View Full Version : Camera-back/film-holder interface lightproofing

Ron Hughes
10-Feb-1998, 05:47
I would like to make a pinhole camera that uses 4x5 filmholders. Not ever havin g seen the inside of a large format camera, I'm not sure how to make the film-ho lder/camera-back interface light tight.

Presumably the film-holder should be pressed tightly up against the back of the camera. Is this pressure normally achieved by means of leaf springs?

Presumably the user slides the film-holder into and out of the back of the camer a at right angles to the axis of the lens, rather than moving it along the axis towards the lens.

What methods are commonly used to prevent light from leaking around the four sid es of the film-holder and fogging the film? Particularly from the top, where mo st ambient light will be coming from, and which must be open to allow access to the dark slide.

Any advice that you can offer would be very welcome. Thank you.

QT Luong
10-Feb-1998, 21:12
That's somewhat difficult to explain in words, but become clear when you see a spring back. I suggest that you visit a local store, maybe buy a holder from them (since you'll need them anyway) then ask them to try it on one of the cameras they stock, preferably a wooden one.

Ron Hughes
12-Feb-1998, 07:48
I already have some used Fidelity film holders. Unfortunately, there doesn't se em to be a supplier of LF cameras anywhere near where I am in the UK, which is w hy I posted the message :-)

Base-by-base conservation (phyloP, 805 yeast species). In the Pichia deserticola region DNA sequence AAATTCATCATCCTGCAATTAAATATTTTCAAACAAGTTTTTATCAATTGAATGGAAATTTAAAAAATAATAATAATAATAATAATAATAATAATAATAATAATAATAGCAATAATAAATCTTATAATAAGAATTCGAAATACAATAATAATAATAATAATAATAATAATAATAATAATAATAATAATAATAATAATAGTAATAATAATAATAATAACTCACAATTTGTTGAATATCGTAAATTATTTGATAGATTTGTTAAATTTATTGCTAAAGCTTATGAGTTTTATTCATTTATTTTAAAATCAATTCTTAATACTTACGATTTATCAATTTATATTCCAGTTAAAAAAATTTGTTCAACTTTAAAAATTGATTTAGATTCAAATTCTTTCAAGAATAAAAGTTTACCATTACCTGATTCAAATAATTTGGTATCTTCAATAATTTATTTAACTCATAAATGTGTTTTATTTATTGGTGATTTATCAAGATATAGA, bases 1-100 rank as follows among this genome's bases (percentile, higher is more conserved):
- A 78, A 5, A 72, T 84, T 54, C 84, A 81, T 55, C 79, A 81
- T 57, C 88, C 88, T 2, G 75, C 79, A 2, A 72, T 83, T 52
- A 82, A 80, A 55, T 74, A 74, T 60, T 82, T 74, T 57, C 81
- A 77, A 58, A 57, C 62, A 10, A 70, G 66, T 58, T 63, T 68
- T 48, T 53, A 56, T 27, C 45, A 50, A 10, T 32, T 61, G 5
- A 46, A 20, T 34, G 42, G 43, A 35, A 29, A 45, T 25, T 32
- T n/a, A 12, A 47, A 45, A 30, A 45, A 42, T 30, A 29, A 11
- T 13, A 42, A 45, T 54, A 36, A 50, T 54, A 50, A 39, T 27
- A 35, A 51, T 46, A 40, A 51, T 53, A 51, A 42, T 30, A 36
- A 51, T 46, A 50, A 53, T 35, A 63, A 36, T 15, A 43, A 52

LF seems to be a lot more popular among "amateurs" in the US - here in the UK th eir use seems to be limited to professionals. Maybe I'm wrong ...

Meanwhile, someone has suggested using draught/draft excluder strip. I still ne ed to devise a way of pressing the film-holder against the strip.

Rob "John Henry" Rothman
17-Feb-1998, 12:07
If you can't look at an actual camera back, see if you can find an illustration of one in a book. The way the leaf springs provide the necessary pressure is di fficult to explain, but will be quite apparent when you see it.

Most of the cameras that I've seen do not use weatherstripping or any similar so ft material to provide a light trap; they rely instead on pressure and a smooth mating surface. My guess is that a soft material could cause problems in focuss ing accuracy for a regular camera, since the exact position of the film would de pend on the degree of compression of the material. However, this shouldn't be a problem for a pinhole, which has virtually infinite depth of focus.